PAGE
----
India should cash in on football’s popularity
The other night ‘Mirror Now’, television channel got five knowledgeable football experts to discuss the state, rather the ills, of Indian football. Three of them are passionately involved with the sport, the others wasted time contradicting the panelists in what turned out to be a futile exercise, though some good did filter through the animated debate.
An impassioned appeal by India‘s captain Sunil Chhetri to fans to fill the stadiums to encourage his team sent social media agog, bringing in Sachin Tendulkar and Virat Kohli among others to endorse his plea. Even Sania Mirza had a little banter with Chhetri, asking for tickets and in reply had what she called “the legend” seeking tickets for the tennis star’s next match.
The plea worked as the stadium was packed in Mumbai to see Chhetri play his hundredth international match and leading the team to victory against Kenya in the Intercontinental Cup, scoring two of India’s three goals. The two teams had qualified for Sunday’s final from a round robin league with New Zealand and Chinese Taipei, all lower ranked teams to India’s 97.
It took three years for India to jump from 173 to 97, though the critics think that the All India Football Federation Federation (AIFF) manipulated this by playing lower ranked teams. The federation rebutted the argument saying in the last year or so India played teams that qualified for the Asian Football Confederation Asian Cup and made the finals after eight years and thus, teams were not picked by the AIFF for bilateral events. Moreover, all these matches were played on a home and away basis.
India’s actual jump occurred during the 2015-17 period when they had a 13-match unbeaten run, seven of these coming against teams like Nepal, Laos, Macau and Mauritius.
While India did well against Myanmar and Kyrgyzstan in the Asian Cup qualifiers, the tables were turned on them by the central Asian team when they went to Bishkek for the return leg and there their winning streak ended.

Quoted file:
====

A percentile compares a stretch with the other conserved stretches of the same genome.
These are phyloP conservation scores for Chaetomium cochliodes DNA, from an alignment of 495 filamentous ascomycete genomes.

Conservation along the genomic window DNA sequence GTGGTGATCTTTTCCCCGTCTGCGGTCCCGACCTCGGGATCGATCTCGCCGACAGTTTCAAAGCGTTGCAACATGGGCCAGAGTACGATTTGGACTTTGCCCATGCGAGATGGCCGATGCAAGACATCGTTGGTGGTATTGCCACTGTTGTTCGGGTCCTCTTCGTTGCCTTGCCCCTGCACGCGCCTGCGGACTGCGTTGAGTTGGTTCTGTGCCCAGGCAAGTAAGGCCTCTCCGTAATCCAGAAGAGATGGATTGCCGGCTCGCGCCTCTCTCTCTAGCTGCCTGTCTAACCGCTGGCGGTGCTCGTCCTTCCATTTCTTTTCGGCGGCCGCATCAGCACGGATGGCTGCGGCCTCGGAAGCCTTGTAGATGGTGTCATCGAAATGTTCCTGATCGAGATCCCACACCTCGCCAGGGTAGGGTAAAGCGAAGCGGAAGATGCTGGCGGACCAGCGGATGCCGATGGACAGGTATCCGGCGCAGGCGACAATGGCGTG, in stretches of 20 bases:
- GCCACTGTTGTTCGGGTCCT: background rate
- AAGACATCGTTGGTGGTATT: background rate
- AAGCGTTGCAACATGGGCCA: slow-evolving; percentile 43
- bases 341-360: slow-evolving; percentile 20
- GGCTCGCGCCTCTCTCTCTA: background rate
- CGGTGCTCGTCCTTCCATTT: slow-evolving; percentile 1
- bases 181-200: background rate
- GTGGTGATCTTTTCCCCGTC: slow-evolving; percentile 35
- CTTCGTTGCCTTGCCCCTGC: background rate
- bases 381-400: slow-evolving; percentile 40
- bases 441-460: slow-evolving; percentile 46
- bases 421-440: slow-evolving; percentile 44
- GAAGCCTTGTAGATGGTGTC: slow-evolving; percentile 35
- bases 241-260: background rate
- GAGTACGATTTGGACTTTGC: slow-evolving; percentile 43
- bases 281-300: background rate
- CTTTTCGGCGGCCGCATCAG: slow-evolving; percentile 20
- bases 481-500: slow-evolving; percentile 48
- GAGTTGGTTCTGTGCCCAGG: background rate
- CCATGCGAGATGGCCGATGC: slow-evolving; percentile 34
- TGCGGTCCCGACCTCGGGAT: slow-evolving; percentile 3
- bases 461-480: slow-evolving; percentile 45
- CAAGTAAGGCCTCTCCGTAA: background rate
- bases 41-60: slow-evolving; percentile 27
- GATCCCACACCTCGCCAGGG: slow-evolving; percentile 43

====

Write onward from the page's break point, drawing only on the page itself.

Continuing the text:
The protagonists claim that the players turning out for India today have mostly come from the federation’s youth development programme, seven of the first 11 playing in the Intercontinental Cup. In all the 34 who played for India, a majority are products of AIFF stable.
From time to time, the media goes to town about English Premier League and La Liga clubs starting their summer coaching programmes and many mistake it to be academies run by the famous clubs.
These and the so-called private academies are turning out to be money-making rackets. Some of the I-League and Indian Super Leage (ISL) clubs have also announced the setting up of academies but actually they are mere football shops.
Even the AIFF’s regional academies, started with much fanfare in Kolkata and Mumbai, had to close down for lack of accommodation and basic infrastructure. The federation now runs only its Goa Academy where it also has an Elite Academy.
The Kolkata Academy will come up on a 15-acre land the West Bengal Government leased out to the AIFF and that should ease pressure on Goa. Then there other academies and football schools run by former India star Bhaichung Bhutia for juniors.
These programmes are being touted for long. Unless there is a club culture and major domestic tournaments to test their caliber, Indian football will continue to run like a slow and steady tortoise, hoping some day it will reach the destination.
Old-timers continue to lament over the federation forcing tournaments like DCM, Durand, Rovers, IFA Shield, Stafford Cup, Nizam Gold Cup and Sait Nagjee Cup, covering the major football centres, to be closed down in search of an El Dorado called professional league.
The domestic football circuit used to have a summer circuit down south and the northern circuit in the winter. These circuits have also encouraged corporates and banks to start and recruit top footballers, besides the Railways and the Services giving utmost priority to their teams.
On Chhetri’s appeal, a capacity crowd of 7,000 could turn up for the match in Mumbai, it only shows people are interested in watching good sport and football is universally popular.
India should cash in on the game’s popularity.